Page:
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How It Works

KnowledgeLayer is a low-level protocol for building open and interoperable education platforms. By leveraging blockchain tech, it provides the on-chain building blocks for building uncensorable and open educational platforms, such as course creation, NFT-based sales, verifiable credentials issuing, reputation and dispute resolution.

Interoperability and Cross-Platform Transactions

In KnowledgeLayer, all the data lives on a shared layer at the protocol level, that multiple platforms can read and write to. This eliminates the siloization of platforms making them interoperable.
For example, a course posted on one platform can now be made available and purchased on other platforms as well. This results in a significant increase in discoverability and liquidity for sales, ultimately benefitting both platforms, learners and educators.

Unified Identity and Reputation

On KnowledgeLayer, users mantain a unified and self-owned identity and reputation across platforms. This means that students are able to access course from all platforms with a single profile, which aggregates their entire educational history and credentials.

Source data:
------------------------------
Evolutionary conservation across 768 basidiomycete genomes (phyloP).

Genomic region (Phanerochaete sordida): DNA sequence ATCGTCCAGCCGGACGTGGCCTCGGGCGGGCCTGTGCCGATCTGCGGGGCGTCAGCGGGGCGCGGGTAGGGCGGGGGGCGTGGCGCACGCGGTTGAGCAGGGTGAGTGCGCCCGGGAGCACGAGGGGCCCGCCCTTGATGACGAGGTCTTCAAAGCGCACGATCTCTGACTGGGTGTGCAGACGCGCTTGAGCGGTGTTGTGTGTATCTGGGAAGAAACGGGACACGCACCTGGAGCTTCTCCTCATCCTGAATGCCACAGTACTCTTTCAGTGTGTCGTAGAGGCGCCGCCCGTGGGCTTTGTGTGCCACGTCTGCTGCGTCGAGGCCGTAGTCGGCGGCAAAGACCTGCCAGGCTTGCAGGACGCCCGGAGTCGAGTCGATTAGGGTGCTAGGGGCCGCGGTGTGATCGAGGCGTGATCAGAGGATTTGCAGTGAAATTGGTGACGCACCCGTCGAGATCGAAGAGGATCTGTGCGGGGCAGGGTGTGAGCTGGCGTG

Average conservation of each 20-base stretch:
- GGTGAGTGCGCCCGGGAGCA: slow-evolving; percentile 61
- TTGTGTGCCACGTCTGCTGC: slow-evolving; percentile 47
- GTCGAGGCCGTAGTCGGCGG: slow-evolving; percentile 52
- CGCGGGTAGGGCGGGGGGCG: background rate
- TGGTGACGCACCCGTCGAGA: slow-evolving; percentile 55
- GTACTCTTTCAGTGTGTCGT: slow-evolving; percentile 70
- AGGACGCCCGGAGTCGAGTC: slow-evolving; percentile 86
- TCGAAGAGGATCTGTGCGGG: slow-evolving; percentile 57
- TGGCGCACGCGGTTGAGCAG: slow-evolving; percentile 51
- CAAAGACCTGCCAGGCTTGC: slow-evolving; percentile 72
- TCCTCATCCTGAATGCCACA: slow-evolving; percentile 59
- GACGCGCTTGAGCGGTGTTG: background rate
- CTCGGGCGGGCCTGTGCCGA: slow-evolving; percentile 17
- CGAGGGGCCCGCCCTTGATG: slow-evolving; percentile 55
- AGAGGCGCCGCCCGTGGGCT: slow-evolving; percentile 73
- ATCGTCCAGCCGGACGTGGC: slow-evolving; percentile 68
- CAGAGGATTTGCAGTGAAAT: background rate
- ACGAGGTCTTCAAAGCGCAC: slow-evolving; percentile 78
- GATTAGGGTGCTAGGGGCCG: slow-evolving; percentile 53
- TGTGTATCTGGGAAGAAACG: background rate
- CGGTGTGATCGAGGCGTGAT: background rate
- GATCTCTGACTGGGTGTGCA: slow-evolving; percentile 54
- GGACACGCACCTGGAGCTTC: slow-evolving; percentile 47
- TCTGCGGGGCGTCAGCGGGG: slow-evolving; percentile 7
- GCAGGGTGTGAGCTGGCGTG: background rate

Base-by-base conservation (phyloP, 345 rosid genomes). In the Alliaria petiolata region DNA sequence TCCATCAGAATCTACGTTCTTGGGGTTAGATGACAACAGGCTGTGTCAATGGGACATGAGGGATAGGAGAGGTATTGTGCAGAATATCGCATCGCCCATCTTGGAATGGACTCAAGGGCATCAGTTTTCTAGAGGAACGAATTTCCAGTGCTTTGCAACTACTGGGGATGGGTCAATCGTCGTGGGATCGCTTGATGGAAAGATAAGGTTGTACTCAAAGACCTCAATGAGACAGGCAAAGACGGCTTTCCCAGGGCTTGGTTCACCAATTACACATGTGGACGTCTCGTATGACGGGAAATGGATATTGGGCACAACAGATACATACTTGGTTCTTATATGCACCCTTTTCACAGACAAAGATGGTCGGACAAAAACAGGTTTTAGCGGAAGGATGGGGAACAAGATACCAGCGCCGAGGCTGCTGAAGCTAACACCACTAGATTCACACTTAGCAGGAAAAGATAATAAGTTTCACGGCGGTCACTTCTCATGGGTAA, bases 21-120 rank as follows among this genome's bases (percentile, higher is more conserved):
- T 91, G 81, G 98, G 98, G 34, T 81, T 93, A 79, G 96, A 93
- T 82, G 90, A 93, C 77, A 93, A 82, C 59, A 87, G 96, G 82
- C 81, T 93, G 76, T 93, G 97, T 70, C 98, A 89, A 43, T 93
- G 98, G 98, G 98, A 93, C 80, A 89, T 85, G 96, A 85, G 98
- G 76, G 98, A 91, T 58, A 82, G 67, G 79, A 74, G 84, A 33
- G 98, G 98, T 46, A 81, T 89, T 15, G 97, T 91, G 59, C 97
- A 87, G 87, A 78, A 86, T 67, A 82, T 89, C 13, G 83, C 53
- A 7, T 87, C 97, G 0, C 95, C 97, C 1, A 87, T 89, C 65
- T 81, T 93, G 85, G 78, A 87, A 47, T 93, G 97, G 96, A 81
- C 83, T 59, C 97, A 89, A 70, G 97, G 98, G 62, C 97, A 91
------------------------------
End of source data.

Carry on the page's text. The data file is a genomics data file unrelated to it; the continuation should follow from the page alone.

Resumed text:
Teachers can create content that is instantly available on multiple platforms, enabling them to reach a larger audience. Additionally, their reviews and reputation are unified on a single profile owned by them, which is persistent on any platform they choose to use.

Pooling of Users and Courses

By having all the data live at the protocol level, KnowledgeLayer creates a shared pool of learners, teachers and courses that any application can plug into.
This makes it easier for marketplaces to balance the amount of learners, teachers and content. For example, if a marketplace has a lot of learners but not enough teachers creating content, it can query more courses from the protocol and make them available to their users.
With KnowledgeLayer, any application can easily add educational features. Imagine a platform for a community that wants to provide educational content to their members, but doesn't have someone to create the content. They can now query courses from KnowledgeLayer and provide them to the community members.